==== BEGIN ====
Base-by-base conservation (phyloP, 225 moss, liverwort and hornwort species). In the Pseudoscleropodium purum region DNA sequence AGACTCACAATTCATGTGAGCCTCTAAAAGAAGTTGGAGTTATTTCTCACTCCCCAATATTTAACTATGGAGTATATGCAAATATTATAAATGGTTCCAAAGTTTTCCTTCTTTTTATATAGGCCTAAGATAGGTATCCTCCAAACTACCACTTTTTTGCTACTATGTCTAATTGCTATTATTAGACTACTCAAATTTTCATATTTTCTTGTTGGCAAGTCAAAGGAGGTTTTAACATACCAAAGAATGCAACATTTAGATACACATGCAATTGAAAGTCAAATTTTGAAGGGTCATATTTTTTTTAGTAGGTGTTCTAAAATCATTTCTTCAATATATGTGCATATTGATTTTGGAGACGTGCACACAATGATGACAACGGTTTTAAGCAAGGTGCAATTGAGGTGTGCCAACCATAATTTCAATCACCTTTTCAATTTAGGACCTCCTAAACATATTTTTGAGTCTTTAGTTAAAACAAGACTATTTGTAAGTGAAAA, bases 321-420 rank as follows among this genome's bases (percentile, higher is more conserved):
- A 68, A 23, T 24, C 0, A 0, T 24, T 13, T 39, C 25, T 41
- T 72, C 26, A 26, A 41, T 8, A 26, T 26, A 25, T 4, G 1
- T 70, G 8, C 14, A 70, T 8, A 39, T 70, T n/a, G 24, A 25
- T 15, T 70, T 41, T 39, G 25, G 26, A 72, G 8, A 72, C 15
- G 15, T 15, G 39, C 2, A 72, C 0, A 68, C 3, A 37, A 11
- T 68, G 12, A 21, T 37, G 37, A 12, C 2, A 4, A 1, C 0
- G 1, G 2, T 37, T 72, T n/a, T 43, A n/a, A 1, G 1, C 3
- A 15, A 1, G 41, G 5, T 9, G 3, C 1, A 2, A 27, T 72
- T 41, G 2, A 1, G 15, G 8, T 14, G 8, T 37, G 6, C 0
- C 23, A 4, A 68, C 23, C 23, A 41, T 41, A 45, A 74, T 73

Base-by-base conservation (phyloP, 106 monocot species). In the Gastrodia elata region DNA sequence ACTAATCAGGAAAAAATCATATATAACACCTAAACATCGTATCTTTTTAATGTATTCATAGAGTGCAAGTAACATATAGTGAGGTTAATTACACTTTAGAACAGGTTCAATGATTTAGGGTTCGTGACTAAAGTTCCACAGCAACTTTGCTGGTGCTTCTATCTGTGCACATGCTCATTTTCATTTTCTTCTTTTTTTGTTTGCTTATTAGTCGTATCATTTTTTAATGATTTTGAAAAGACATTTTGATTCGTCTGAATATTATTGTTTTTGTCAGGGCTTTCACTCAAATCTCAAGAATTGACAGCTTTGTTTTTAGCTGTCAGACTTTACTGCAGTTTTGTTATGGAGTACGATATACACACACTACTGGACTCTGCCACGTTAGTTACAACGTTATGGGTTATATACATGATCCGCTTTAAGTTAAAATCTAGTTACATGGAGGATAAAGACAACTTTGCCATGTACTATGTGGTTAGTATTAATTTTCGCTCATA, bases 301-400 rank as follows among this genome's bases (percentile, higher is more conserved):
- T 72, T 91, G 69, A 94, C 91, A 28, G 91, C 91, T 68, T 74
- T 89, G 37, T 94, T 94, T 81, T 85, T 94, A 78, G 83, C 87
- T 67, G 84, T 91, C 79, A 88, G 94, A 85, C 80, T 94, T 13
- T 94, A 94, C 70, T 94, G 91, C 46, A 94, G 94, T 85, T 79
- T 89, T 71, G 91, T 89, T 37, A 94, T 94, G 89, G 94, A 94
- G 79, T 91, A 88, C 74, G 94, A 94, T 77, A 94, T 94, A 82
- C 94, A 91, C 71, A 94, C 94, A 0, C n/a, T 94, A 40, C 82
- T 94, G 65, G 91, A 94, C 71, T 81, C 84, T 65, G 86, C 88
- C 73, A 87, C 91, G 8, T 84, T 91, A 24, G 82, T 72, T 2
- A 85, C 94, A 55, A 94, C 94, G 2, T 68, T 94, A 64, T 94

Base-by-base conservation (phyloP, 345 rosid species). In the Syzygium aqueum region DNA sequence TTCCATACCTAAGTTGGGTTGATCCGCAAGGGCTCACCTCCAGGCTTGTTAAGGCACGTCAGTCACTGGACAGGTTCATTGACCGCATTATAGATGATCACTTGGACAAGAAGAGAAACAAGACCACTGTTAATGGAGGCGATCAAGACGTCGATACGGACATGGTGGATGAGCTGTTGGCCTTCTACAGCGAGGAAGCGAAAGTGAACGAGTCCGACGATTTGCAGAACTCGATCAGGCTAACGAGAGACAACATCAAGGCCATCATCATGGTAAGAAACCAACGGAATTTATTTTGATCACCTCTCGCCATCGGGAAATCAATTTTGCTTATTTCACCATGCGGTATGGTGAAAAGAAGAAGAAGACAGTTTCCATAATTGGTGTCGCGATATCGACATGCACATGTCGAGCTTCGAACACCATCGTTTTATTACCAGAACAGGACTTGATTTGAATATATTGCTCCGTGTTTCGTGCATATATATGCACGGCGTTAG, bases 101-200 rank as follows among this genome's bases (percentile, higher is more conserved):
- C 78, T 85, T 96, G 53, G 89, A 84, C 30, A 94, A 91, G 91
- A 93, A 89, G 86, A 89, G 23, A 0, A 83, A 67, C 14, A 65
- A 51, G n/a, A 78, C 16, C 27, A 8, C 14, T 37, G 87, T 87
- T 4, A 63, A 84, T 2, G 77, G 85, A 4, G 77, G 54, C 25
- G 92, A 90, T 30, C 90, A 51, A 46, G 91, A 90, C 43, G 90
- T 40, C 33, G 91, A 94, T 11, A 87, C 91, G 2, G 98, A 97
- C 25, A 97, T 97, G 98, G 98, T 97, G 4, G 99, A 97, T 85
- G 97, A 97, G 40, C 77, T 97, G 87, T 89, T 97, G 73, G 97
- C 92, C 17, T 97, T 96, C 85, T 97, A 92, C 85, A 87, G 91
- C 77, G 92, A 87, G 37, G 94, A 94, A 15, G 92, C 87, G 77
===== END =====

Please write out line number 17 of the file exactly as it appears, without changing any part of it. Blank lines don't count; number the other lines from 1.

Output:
- T 89, T 71, G 91, T 89, T 37, A 94, T 94, G 89, G 94, A 94